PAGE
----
- Section 2.1.1.3  In the editors note you say “… This version of PRD draft does not use named argument UNITERMs”.
I totally agree with you that an assumption of ordered arguments allows much more efficient rule engine implementations. Nevertheless, CLIPS and many derivates such as Jess provide an unordered representation using a slot-like syntax. We need to support these widely known and used PR systems.

- Section 2.1.2.3. Yes, “object” and “class” are more intuitive, I think also for BLD. So, maybe the terminology of BLD should be changed and we don’t need to differ from BLD.

- Section 2.1.3  You rename Naf to NmNot
Yes, the semantics of default negation in production rules if different from the semantics in logic programming. But, there many have criticized inflationary negation and have pointed out that there is a mistake in using negation in production rules. Several proposals for the semantics of negation in production rules exist.

To allow easy (syntactic) mapping from a production rules representation to a RIF logic representation, I would propose to use the same construct for default negation. It is then much easier to interchange e.g. a business rule set between a logical rule engine and a production rule engine.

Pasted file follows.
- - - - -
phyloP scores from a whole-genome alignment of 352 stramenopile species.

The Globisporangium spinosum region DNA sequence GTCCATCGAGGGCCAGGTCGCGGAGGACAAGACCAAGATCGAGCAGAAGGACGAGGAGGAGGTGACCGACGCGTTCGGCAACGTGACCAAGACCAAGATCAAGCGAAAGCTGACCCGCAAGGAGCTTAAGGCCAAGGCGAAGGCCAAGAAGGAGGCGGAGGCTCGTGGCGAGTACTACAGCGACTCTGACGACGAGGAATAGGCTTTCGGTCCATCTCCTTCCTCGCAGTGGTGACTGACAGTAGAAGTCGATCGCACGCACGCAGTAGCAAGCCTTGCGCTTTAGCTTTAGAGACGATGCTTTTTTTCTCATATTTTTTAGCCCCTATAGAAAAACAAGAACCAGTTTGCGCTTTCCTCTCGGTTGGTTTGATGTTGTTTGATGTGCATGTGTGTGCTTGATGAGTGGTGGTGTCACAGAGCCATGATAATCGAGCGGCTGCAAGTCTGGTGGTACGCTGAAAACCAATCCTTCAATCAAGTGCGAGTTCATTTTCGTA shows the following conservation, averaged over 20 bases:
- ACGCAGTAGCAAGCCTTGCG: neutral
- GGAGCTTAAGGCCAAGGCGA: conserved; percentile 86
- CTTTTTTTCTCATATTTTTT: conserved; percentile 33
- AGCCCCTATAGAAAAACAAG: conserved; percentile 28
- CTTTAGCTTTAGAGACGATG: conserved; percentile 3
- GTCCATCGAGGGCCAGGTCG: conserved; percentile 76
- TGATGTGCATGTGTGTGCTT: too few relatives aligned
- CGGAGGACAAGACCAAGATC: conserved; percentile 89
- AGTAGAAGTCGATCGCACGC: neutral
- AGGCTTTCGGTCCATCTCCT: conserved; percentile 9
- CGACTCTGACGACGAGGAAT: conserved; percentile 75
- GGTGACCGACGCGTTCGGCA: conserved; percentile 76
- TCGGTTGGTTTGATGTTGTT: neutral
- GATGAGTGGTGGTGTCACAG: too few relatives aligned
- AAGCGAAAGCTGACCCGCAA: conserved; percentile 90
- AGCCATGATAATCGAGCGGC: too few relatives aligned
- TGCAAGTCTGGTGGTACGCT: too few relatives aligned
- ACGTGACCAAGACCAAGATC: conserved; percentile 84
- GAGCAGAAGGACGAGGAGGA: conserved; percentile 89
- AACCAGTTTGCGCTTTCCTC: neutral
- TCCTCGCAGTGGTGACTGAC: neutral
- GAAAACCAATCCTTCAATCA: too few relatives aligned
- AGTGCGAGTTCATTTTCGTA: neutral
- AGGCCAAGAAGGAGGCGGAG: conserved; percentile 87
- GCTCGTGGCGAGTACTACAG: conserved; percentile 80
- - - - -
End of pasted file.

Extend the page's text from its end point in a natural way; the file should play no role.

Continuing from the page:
I don’t think we should include negation into this basic PRD dialect. It complicates the (transition) semantics with update actions quite a lot. Of course, negation is need to represent many real-world problems. But similar to BLD an extended dialect could add negation to the basic PRD dialect.

- Section 2.2.1. A (later) logic dialect will probably also introduce actions. For instance, the ISO Prolog standard, which is widely used, defines assert and retract actions. Why not use the terminology of this existing and widely known standard, i.e. instead of “Remove” use “Retract”.

- Section 2.2.1.4 Instead of introducing a new Execute construct, I would propose to reuse the External construct. An additional attribute can distinguish between fixed built-ins and user-defined procedural attachment calls with side effects.

- Section 2.2.1.5 Assign construct
Proposal: Use Equal instead of a new Assign construct.
The declarative semantics can be implemented by an appropriate definition of substitution.
This leads to a much more expressive rule language and we can also use this general approach for assignment in a logic rule language - hence leading to easy interchange beteen production rule representation and derivation rule representation.

- Section 2.3. Rename Implies to ConditionalStatement
I neither like Implies (in BLD) nor ConditionalStatement. Implicational truth formulas are not the same as derivation rule as pointed out by several people.
Why not use a general <Rule> construct (in BLD, PRD and all other dialects) which can be specialized to different rule types, e.g. by an attribute denoting the type (this would be a minimal and compact syntax approach)?

- Section 2.3.2 If-then-else rules
That also complicates the semantics and I would propose to move the else part to enhance PRD dialect together with negations.

My comments on the semantics described in section 3 will follow in another email.

Cheers,